Do you see how idiotic you sound when you say stuff like that? Do you not understand what oppression is?

      • Hibernia86

        Actually I think you sound idiotic for thinking those changes to the comment would matter. Why did you think that changing it to race would make any difference? You shouldn’t mock people for feeling pain regardless of their race or gender. You shouldn’t treat someone in pain as more important just because of their race or gender. We should make sure that everyone regardless of race or gender has the chance to be a doctor if they are willing to work for it. I’m sure you believe that you are better than most other people when it comes to race or gender equality, but your comments make it clear that you have no clue. Equality means treating everyone the same regardless of race or gender. Why does that idea make you so mad?

        • koq45

          I wasn’t mad, I was hoping you would see how ridiculous you sound for not understanding what oppression does to a whole group of people.

  • GuestWhom

    A couple of things are big factors that this study seems to be overlooking. One is genetics…some people, men and women, have genes for high pain tolerance while others do not. Also as others have pointed out, males are generally trained at a young age to ignore their pain because that’s what our culture expects men to do while the same isn’t always expected of women and this has a huge impact on pain tolerance.

  • Jose Carlos Lazarte Aspíllaga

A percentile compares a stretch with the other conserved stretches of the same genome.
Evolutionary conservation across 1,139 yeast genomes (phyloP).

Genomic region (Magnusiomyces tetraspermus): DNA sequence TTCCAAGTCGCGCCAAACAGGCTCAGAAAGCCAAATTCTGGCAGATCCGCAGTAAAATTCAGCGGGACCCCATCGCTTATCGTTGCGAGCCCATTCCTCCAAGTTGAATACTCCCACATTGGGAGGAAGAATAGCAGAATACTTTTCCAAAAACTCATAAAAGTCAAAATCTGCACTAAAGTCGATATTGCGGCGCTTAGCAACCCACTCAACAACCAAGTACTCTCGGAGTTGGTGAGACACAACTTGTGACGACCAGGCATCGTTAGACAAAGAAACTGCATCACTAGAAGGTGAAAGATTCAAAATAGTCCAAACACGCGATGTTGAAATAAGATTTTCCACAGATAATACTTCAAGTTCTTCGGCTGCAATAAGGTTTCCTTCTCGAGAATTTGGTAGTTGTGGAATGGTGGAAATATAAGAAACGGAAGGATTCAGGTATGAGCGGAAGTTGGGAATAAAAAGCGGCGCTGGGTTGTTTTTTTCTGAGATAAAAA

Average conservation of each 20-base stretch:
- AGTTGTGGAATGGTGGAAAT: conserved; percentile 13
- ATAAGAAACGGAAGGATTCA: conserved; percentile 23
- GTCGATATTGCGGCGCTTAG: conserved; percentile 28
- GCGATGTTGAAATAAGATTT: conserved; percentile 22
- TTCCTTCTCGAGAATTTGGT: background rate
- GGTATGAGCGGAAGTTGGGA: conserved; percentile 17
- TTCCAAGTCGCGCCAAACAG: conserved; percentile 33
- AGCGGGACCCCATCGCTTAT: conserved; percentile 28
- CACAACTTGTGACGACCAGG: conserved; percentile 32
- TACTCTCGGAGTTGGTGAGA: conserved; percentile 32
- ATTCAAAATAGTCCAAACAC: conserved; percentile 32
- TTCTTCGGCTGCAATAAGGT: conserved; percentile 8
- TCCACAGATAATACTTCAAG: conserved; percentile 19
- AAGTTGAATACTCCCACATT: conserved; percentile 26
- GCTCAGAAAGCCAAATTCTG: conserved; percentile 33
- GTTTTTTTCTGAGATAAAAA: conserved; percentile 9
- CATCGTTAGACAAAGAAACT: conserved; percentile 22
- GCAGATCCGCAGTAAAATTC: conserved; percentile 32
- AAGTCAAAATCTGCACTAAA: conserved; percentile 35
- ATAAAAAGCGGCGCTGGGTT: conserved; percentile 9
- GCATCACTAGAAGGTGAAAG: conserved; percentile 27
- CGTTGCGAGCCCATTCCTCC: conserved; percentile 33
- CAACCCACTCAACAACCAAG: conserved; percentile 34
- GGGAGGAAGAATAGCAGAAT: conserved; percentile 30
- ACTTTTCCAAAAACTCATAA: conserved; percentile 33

Where can I find such studies? And aren’t there huge individual differences? I know men who can’t handle the mildest of spicy foods and men who can punch a wall like it’s nothing.

    • JAFischer

      Of necessity, these studies are about tendencies in men and women.

      What society has to do is stop denigrating the men who aren’t stoic, unfeeling (except for anger), and violent.

  • David Mowers

    Men learn to psychologically deal with pain very early on by fighting and experiencing painful events through nature discovery and risk-taking.

    It hurts the same but you get used to it so you can ignore it.

  • David Mowers

    Those terms are not used to oppress women but to disenfranchise male competitors for female mates.

    If women did not respond to it men would not do it to other men.

  • Jaslyn

    But couldn’t women simply be more vocal when it comes to discomfort? That study sounds really unreliable…

    • JAFischer

      Did you read the parts where women who DO complain of pain are dismissed as being histrionic and attention-seeking?

  • Sominex83

    Only another woman can understand the lifetime of pain that is being female, and even then I’ve been treated like crap by a lot of them.